Patients with type 2 diabetes have an increased risk of fracture compared to the general population. Glucose absorption is accelerated by incretin hormones, which induce insulin secretion from the pancreas. The level of the incretin hormone, glucagon-like peptide-1 (GLP-1), shows an immediate postprandial increase, and the circulating level of intact GLP-1 is reduced rapidly by dipeptidyl peptidase-4 (DPP-4)-mediated inactivation. Therefore, GLP-1 receptor agonists and DPP-4 inhibitors are effective in the treatment of type 2 diabetes. However, these incretin-related diabetic agents have been reported to affect bone metabolism, including bone formation and resorption. These agents enhance the expression of bone markers, and have been applied to improve bone quality and bone density. In addition, they have been reported to suppress chronic inflammation and reduce the levels of inflammatory cytokine expression. Previously, we reported that these incretin-related agents inhibited both the expression of inflammatory cytokines and inflammation-induced bone resorption. This review presents an overview of current knowledge regarding the effects of incretin-related diabetes drugs on osteoblast differentiation and bone formation as well as osteoclast differentiation and bone resorption. The mechanisms by which incretin-related diabetes drugs regulate bone formation and bone resorption are also discussed.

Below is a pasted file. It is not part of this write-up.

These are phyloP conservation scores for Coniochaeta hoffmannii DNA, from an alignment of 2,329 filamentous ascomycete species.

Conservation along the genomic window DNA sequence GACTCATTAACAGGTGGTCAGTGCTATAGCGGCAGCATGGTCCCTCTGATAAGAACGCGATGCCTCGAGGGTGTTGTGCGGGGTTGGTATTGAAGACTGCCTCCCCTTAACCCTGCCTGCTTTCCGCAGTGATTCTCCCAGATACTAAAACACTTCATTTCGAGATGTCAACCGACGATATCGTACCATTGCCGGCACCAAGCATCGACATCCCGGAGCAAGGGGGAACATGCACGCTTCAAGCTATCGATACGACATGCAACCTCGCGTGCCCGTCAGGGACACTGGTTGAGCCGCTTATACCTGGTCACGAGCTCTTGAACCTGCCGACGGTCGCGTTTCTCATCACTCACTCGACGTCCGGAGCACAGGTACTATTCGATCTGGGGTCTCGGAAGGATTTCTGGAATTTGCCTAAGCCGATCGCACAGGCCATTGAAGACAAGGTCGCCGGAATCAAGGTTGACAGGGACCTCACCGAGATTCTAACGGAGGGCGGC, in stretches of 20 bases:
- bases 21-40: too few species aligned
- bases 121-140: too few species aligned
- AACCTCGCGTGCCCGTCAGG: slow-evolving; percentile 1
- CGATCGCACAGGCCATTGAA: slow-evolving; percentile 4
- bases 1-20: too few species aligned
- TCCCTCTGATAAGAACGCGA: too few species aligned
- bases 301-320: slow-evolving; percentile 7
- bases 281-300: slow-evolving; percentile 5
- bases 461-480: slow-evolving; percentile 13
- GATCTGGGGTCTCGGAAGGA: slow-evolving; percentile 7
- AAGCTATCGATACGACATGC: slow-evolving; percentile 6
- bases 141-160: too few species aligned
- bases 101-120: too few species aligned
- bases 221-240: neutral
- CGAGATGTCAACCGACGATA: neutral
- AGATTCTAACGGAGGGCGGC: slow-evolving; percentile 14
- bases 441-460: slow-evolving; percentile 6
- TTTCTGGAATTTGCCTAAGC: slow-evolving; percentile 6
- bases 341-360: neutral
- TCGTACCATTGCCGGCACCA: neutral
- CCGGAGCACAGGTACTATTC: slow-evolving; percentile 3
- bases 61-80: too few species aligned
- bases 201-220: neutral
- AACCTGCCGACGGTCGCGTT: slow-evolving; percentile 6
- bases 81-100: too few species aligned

ASJC Scopus subject areas
- コンピュータ サイエンスの応用